Amazon has a problem.
If you're an Amazon shopper, that means you have a problem.
The company recently revealed that more than a hundred sellers using the company's platform were victims of what the company is describing as an "extensive fraud operation."
Only a few specifics are known about the conduct of the fraud operation. The best available evidence suggests that the hackers behind it employ phishing tactics to trick Amazon sellers into giving up their login credentials, which allows them to bypass Amazon's robust built-in security protocols.
Once they have the access they need, the fraudsters move quickly to change the seller's bank details to accounts they control, most commonly Barclays and Prepay accounts. As a result, any time a customer makes a purchase from them, the money flows not to the seller, but to the hackers. Since the seller never gets the money, they never send the product, which means that the person buying from them gets stuck holding the bill.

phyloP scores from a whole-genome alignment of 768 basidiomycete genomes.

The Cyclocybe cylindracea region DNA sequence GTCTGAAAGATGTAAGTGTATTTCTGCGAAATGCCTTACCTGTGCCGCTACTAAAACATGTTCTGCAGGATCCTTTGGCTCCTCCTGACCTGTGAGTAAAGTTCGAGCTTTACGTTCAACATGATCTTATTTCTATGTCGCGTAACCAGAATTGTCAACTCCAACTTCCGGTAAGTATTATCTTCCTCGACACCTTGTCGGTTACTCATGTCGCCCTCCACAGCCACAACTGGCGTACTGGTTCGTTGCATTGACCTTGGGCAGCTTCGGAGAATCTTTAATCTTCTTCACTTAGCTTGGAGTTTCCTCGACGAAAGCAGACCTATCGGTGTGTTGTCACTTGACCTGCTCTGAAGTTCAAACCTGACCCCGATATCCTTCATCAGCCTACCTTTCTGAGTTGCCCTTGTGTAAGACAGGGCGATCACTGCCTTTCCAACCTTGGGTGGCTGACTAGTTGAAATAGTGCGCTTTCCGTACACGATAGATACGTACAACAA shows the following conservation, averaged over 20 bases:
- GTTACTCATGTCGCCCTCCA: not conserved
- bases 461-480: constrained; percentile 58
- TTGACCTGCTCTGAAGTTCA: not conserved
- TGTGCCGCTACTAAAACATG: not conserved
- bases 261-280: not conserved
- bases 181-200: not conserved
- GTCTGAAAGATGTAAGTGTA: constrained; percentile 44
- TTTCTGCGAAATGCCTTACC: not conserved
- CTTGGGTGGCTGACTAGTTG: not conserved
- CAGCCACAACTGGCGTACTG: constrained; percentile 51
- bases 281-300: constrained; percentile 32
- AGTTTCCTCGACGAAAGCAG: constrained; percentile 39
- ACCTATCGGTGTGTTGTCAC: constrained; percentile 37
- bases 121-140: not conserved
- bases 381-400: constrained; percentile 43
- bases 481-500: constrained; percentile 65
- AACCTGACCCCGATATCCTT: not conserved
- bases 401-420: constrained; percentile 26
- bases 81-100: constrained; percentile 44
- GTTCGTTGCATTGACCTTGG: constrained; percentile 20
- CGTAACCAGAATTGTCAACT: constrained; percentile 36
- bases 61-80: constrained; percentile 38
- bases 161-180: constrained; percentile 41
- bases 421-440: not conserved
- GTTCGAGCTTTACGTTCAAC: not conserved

In their formal statement regarding the matter, Amazon made it clear that neither Barclays nor Prepay were in any way directly involved in or responsible for the bad actors misusing their accounts, stressing that they had simply become "innocently mixed up in the wrongdoing."
There are a few tells to be on the lookout for when shopping on Amazon that point to the possibility that a seller has been compromised.
The product descriptions will often be poorly written and riddled with spelling errors. The prices will sometimes be wildly inflated, and when you read user product reviews for the item in question, they'll often describe a completely different item than the one you think you're buying.
If you see any of those signs, contact the seller and steer clear until they've investigated the matter and resolved it.